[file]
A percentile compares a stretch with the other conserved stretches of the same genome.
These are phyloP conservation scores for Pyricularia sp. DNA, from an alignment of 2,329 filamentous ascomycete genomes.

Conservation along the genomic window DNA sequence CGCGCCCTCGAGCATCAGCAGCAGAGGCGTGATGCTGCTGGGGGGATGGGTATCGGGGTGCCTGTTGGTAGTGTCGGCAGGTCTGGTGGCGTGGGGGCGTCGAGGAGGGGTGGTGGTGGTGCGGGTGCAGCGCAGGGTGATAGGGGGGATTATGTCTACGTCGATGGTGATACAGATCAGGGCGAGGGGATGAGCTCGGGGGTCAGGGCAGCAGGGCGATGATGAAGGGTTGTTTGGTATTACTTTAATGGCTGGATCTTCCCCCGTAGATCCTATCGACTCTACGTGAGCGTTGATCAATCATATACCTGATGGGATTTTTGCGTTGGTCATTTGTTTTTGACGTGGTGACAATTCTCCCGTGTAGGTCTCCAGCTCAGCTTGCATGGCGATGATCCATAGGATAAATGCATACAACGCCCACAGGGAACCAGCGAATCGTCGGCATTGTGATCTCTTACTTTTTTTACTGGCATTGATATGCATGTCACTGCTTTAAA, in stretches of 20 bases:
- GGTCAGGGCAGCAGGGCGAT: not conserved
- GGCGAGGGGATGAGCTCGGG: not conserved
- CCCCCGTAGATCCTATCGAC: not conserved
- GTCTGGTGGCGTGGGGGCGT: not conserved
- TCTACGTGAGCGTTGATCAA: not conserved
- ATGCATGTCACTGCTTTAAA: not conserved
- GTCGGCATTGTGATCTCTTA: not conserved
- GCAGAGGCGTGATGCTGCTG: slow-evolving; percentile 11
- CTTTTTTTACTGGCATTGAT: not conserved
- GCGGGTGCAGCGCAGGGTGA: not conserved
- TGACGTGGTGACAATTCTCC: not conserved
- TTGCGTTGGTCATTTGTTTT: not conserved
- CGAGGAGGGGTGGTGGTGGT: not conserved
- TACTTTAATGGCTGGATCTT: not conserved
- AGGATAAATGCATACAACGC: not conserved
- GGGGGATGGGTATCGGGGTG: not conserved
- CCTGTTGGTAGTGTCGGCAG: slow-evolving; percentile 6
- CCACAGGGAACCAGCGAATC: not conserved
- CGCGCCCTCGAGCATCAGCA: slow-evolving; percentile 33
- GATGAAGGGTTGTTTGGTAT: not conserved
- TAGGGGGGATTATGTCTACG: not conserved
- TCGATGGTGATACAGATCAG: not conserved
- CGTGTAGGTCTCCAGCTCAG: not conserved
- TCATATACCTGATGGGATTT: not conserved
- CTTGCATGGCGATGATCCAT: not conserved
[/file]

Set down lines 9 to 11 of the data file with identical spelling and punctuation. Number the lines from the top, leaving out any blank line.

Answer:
- ATGCATGTCACTGCTTTAAA: not conserved
- GTCGGCATTGTGATCTCTTA: not conserved
- GCAGAGGCGTGATGCTGCTG: slow-evolving; percentile 11